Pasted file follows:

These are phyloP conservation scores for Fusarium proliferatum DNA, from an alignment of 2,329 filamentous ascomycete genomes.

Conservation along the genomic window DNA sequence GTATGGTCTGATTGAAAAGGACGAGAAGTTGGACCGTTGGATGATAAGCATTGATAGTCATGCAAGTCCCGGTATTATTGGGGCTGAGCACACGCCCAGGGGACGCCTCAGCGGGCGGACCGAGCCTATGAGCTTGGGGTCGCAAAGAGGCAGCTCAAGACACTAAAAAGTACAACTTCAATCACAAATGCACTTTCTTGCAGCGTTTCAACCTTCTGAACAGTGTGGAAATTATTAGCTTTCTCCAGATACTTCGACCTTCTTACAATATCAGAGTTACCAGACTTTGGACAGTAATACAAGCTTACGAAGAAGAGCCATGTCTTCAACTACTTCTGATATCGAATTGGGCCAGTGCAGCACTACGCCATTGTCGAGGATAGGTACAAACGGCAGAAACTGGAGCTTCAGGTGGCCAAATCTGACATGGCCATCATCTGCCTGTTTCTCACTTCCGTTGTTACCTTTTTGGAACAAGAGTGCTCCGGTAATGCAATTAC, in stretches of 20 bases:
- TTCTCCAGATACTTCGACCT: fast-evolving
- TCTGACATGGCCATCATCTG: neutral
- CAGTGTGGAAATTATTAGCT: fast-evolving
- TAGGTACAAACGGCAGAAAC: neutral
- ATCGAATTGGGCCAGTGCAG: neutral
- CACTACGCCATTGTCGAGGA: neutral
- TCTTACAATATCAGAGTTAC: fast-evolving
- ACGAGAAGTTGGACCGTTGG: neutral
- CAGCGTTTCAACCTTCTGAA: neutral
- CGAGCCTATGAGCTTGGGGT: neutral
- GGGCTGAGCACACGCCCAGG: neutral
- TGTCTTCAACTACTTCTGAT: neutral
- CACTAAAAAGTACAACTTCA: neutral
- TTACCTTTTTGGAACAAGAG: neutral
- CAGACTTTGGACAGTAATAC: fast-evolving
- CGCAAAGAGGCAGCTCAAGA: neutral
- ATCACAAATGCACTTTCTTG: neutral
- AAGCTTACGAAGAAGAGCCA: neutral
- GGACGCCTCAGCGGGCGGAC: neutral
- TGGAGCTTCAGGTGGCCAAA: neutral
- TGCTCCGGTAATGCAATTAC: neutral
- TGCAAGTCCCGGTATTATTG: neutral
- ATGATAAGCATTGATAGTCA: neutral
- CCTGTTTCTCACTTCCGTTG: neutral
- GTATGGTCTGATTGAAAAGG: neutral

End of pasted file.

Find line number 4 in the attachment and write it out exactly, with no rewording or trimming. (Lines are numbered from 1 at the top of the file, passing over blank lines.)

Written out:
- TCTGACATGGCCATCATCTG: neutral